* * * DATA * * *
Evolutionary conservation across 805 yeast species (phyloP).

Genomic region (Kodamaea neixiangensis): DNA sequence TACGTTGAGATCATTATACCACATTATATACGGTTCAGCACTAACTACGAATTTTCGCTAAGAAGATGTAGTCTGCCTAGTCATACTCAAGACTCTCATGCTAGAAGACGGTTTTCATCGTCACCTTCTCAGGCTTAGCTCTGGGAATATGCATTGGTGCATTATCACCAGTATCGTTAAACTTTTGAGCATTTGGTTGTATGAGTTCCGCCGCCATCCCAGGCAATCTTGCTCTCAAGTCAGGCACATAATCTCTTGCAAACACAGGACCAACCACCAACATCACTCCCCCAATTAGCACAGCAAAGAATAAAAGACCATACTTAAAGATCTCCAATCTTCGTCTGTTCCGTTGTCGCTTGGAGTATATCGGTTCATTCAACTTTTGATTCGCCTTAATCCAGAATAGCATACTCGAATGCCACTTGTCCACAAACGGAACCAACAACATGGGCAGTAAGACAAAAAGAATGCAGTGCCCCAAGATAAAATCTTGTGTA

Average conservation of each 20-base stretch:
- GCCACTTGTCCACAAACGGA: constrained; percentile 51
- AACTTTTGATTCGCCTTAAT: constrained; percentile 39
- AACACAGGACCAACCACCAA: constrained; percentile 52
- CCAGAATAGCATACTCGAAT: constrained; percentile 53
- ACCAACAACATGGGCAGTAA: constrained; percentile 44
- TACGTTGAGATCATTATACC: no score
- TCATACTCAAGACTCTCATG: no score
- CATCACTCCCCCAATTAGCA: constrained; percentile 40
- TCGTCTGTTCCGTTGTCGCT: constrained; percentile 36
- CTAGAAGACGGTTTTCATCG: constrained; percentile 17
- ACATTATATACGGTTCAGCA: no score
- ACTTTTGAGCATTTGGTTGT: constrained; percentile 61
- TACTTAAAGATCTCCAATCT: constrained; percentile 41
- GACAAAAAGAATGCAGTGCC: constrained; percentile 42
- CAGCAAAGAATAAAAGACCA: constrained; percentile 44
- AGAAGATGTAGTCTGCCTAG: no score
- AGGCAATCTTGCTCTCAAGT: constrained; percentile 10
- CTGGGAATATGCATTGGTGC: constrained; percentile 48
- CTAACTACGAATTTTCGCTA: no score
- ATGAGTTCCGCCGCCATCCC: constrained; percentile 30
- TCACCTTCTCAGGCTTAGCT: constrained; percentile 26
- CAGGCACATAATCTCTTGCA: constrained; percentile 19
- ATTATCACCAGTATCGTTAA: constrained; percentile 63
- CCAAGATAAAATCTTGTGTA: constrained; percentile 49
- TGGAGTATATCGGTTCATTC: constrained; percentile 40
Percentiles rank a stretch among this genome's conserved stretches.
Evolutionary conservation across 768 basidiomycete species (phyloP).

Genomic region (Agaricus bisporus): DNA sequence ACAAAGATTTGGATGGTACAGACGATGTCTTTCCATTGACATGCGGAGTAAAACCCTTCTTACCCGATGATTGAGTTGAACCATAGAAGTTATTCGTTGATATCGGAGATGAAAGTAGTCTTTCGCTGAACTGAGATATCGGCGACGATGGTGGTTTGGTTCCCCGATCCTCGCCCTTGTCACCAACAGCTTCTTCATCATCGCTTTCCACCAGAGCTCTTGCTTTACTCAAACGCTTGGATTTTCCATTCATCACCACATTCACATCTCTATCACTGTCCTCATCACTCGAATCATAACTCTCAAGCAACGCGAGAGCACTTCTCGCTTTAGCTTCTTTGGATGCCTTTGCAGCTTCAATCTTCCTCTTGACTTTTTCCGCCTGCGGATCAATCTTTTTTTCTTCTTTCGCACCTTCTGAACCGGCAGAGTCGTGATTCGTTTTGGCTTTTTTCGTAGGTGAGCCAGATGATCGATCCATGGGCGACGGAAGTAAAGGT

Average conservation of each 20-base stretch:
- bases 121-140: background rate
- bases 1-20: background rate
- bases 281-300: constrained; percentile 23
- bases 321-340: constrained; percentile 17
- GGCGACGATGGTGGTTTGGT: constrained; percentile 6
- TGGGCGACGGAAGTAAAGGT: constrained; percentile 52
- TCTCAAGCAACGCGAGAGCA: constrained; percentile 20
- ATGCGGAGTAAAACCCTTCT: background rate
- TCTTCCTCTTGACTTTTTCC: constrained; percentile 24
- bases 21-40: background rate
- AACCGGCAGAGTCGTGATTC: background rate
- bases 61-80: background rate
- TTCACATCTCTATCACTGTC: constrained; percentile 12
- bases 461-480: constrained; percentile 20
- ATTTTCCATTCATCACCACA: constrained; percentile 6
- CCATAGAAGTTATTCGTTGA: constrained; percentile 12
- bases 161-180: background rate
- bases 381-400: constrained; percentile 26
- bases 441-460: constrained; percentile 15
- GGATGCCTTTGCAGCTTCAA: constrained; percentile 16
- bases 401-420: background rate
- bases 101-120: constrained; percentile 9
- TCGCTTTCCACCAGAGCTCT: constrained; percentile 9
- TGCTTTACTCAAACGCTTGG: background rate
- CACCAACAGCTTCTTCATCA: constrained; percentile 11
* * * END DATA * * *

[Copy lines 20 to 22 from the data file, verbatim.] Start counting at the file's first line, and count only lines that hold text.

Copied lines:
- AGGCAATCTTGCTCTCAAGT: constrained; percentile 10
- CTGGGAATATGCATTGGTGC: constrained; percentile 48
- CTAACTACGAATTTTCGCTA: no score